The image streaming model for VDI does reduce the range of client hardware choices available to the organisation. Thin client or zero client devices cannot be used, as they don’t have the ability to carry out processing locally. However, standard desktop machines are now coming on the market specifically without disk drives installed; this not only makes them more power efficient, but also removes one of the biggest areas for hardware failure from within the device. Organisations can also look at removing hard drives from their existing devices, getting more use out of their existing investments.
One of the biggest challenges for any organisation considering desktop virtualisation is how to manage user settings – this can range from the personalisation that users have carried out on their machines through to what applications, printers and storage resources they are allowed to access. This element of VDI has to be considered as part of any roll-out, as otherwise users will receive a lesser experience when they come to trial virtual desktops for the first time. While users will accept an experience that is the same as they are used to from their traditional desktop, they won’t if it is worse.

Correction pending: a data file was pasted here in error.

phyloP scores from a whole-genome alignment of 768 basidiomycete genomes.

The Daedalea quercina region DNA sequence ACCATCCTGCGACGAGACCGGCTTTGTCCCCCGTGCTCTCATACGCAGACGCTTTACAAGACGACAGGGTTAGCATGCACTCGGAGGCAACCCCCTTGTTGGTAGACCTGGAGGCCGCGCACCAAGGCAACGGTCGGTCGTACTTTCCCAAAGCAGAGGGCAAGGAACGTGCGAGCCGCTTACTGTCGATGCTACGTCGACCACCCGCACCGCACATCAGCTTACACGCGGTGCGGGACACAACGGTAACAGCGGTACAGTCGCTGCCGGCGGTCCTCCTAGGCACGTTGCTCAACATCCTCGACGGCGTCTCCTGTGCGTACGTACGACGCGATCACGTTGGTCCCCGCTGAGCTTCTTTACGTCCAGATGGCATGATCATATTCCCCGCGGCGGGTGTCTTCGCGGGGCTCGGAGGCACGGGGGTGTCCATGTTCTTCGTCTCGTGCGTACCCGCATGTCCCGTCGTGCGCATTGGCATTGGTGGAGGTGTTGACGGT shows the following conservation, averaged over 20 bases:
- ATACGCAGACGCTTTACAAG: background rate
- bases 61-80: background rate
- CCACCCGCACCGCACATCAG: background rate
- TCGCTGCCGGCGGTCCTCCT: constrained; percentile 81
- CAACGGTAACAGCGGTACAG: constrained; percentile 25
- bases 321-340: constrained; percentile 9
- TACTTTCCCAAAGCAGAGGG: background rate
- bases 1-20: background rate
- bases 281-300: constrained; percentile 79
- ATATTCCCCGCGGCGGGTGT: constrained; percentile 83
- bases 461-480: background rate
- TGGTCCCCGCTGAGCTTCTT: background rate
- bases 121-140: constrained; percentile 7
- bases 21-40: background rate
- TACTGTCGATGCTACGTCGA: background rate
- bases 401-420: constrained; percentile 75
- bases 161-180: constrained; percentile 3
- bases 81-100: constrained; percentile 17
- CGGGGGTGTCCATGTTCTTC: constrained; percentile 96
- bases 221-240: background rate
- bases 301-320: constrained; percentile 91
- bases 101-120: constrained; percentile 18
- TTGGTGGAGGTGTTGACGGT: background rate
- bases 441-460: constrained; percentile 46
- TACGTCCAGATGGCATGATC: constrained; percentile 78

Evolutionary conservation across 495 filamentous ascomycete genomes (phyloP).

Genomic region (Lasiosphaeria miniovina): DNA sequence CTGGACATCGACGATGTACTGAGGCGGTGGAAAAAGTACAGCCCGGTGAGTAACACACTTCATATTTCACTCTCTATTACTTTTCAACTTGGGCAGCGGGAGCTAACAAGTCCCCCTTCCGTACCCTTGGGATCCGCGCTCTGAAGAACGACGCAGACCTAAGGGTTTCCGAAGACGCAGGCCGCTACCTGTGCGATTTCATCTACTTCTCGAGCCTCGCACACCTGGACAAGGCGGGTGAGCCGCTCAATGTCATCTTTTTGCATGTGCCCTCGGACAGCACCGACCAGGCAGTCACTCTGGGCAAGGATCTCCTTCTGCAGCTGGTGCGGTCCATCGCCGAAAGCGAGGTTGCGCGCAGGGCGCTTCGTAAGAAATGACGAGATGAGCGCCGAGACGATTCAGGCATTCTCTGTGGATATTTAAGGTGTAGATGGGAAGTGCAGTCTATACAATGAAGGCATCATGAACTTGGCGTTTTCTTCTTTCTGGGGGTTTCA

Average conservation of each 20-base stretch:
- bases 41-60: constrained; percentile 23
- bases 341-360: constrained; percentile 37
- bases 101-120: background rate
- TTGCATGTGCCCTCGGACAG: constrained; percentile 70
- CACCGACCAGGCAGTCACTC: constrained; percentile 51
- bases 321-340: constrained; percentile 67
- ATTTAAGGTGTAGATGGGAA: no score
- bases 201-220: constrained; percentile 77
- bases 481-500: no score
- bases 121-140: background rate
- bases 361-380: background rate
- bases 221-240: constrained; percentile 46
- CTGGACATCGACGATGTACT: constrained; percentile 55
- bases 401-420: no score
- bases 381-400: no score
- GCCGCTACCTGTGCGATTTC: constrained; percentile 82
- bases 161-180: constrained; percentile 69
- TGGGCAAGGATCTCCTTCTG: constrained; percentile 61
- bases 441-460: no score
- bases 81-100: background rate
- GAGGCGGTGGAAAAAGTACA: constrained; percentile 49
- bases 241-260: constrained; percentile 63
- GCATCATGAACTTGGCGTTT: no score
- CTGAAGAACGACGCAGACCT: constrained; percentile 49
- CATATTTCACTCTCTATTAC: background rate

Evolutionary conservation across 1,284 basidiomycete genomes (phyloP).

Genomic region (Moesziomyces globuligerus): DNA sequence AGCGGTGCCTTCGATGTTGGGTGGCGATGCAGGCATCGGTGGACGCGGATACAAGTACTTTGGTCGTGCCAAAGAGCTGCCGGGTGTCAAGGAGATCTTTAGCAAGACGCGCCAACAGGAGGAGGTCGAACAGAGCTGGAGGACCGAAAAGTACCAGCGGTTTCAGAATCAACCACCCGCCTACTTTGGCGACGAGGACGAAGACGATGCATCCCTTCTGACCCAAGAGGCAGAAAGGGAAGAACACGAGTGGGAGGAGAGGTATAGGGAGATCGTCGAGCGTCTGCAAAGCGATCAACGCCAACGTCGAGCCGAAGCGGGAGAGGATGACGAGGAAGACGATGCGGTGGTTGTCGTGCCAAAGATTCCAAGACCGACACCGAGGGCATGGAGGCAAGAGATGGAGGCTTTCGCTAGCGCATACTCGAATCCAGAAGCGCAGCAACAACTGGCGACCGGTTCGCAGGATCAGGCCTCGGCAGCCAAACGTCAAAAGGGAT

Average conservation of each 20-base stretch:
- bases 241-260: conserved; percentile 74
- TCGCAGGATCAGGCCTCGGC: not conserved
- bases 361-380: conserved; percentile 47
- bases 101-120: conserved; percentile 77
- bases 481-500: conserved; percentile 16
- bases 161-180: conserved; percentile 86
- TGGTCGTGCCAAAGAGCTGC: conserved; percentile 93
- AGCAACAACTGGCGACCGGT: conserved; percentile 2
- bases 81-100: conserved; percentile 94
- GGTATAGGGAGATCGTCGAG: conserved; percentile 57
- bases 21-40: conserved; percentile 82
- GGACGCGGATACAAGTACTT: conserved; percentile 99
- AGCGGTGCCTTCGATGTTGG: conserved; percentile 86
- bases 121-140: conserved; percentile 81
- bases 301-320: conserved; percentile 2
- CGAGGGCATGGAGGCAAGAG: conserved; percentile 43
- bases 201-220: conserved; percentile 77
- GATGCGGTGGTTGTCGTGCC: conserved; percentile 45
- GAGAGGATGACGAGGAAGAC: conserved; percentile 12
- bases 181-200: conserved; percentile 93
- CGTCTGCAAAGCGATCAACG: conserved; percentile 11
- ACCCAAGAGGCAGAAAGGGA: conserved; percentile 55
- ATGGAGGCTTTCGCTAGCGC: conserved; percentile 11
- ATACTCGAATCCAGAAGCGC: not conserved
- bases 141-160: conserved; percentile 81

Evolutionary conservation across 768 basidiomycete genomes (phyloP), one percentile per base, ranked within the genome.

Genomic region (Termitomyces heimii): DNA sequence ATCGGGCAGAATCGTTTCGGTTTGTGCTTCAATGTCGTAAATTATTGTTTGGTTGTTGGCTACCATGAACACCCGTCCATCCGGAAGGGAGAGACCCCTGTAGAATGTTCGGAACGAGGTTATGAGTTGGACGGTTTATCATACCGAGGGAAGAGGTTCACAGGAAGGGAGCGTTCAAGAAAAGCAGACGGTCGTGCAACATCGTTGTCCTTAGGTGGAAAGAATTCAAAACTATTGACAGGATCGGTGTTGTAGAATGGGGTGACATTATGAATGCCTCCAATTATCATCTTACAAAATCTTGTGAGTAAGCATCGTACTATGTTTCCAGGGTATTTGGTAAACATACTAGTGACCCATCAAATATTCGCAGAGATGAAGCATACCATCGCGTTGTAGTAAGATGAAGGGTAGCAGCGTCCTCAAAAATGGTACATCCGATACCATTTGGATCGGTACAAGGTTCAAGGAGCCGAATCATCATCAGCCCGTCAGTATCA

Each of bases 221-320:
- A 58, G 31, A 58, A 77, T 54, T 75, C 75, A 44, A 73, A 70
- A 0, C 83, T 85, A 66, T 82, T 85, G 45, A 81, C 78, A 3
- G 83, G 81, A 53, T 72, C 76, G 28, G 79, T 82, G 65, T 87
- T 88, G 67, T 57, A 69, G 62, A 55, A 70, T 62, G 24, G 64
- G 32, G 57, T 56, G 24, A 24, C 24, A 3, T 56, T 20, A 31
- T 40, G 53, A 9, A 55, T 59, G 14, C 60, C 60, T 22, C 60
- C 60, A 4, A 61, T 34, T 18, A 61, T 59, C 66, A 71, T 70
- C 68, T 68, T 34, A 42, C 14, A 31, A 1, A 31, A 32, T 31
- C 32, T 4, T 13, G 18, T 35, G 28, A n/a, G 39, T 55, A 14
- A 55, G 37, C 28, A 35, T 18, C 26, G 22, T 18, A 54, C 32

It is here that traditional desktop management skills can be used and evolved. Instead of thinking about each desktop as a fixed environment, they can be thought of as ‘workspaces’ that can be more flexible for the user to access. Rather than being limited to a single machine, users can access the same resources from any endpoint in the future.
Desktop virtualisation remains a tantalising prospect for companies looking at how to reduce their costs and improve how desktops are managed. The biggest potential gains will come for those who consider how to apply centralisation to reduce their spending and management overheads, while retaining the feel that comes with individual desktops. Thinking global but acting local applies to both business and desktop virtualisation strategies.